Instead, God's grace continually flows out from the Sacraments we celebrate here. The explosion of new life at every baptism should always spill over into the everyday lives and responsibilities of parents, godparents and all of family life. When every confession is heard and God's forgiveness assured, mercy and peace should influence all our future choices and relationships. When a man and woman vow their lives to each other before the altar in marriage it can not be simply captured and confined to a photograph in church - the sacred vows bear fruit when children are born and nurtured in homes and neighborhoods building up our communities. 

And our celebration of Sunday Mass - this banquet feast between heaven and earth is not a quick fix for a hungry soul. Christ's heavenly Body and Blood is strength and food for our journey throughout the week, bringing our Lord's life and ministry into our streets and neighborhoods where countless people still wait for Him. So how can we not keep what happens here a best kept secret when God wants us to collaborate in His urgent work to extend the fruits of His grace from here and into every aspect of our daily lives - into the whole world.  

Our parish campus has to provide at best an initial glimpse of heaven, an encouragement of the plan God has for our homes, our workplaces, our gardens and city - "Thy Kingdom come, Thy will be done on earth as it is in heaven". In other words, everything that happens here, must happen out there too, or we shortchange God, and ourselves too.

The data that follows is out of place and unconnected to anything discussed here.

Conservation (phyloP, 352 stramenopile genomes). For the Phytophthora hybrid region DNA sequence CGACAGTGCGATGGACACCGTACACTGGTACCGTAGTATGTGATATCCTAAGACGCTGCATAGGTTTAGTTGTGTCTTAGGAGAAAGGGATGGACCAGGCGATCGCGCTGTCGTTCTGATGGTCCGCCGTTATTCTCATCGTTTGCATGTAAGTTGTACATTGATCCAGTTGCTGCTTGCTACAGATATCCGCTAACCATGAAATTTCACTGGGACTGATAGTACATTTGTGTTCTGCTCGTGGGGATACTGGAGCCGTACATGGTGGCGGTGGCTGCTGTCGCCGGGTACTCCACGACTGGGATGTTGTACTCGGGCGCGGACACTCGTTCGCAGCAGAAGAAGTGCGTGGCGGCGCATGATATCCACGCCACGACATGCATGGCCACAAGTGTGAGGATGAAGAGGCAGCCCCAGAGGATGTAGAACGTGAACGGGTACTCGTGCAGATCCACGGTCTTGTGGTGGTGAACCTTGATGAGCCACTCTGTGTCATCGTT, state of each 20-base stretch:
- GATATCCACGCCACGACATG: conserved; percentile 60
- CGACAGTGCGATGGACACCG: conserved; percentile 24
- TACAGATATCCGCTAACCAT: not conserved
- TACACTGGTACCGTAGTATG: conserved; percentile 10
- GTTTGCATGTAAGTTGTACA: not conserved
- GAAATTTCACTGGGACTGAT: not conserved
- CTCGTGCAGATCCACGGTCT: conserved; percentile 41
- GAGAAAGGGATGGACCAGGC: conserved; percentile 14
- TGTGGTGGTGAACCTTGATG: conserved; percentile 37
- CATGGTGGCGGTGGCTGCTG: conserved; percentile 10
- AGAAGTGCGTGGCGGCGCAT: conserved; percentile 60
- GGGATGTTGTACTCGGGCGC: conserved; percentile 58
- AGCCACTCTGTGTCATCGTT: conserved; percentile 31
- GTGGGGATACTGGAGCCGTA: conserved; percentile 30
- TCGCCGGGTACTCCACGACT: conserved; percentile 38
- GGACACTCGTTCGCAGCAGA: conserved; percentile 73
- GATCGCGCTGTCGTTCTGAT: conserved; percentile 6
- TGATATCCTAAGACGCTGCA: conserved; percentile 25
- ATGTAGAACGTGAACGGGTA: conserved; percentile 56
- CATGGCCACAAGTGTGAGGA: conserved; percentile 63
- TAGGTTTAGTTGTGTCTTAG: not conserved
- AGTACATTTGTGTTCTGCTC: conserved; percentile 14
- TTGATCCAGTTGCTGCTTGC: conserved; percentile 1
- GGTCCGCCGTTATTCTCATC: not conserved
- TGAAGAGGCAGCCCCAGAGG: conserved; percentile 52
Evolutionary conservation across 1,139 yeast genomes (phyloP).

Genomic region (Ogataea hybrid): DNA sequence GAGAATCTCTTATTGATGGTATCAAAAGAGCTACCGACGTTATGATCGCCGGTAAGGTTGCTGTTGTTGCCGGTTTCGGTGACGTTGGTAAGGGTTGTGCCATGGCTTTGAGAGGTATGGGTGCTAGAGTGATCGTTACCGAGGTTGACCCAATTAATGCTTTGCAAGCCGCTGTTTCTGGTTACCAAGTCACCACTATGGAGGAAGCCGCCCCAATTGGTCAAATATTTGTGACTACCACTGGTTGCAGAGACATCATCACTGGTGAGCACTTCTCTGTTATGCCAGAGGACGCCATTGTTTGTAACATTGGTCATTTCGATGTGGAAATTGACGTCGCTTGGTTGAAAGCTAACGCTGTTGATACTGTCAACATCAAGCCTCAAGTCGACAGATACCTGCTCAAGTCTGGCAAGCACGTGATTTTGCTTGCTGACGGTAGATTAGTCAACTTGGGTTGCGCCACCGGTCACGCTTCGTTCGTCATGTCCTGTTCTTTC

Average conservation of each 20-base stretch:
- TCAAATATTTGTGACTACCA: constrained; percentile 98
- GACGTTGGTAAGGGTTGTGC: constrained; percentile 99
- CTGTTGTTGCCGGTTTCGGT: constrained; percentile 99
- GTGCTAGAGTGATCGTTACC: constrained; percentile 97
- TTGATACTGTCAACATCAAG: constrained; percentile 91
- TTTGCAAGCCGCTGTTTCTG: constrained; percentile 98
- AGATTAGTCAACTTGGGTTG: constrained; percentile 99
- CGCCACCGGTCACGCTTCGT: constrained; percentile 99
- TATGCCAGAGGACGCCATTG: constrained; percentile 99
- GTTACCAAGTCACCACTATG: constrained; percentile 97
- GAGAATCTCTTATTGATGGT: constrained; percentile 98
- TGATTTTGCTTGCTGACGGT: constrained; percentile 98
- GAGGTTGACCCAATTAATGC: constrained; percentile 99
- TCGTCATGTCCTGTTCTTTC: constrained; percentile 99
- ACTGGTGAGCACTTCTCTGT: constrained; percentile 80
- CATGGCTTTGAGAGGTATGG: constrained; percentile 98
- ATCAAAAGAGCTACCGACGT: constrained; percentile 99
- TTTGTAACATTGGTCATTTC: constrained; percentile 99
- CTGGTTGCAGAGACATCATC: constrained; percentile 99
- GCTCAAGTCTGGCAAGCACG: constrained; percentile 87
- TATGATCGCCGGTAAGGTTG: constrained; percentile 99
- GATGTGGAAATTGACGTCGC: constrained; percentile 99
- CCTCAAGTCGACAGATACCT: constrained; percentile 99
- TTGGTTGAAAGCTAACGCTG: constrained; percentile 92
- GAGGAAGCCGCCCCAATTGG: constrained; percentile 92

This month of October, dedicated to the Rosary, invites us to enter into the memories of Our Blessed Mother Mary. She didn't simply give birth to Christ and then send Him out to save the world, while she stayed at home.  When Christ traveled the streets and roads, she was not far behind.  When He was out of sight, she went looking for Him. When He went to the Cross, she pushed through the crowds.

Even though we may have to maintain physical distance from each other, we can never be socially distant. That is not our nature. Nor was it or is it Christ’s. He may wear a mask, disguising Himself as often did while touring His harvest. May every day of our working week produce an abundant harvest for the Lord so that when we return here next Sunday, we will have much to celebrate and offer to God in thanksgiving for the good things He has done.

Mental Fatigue

The Sunday Gospel (30th Week in Ordinary Time) once again reminds us of Christ’s instruction to Love the Lord our God with everything we hav...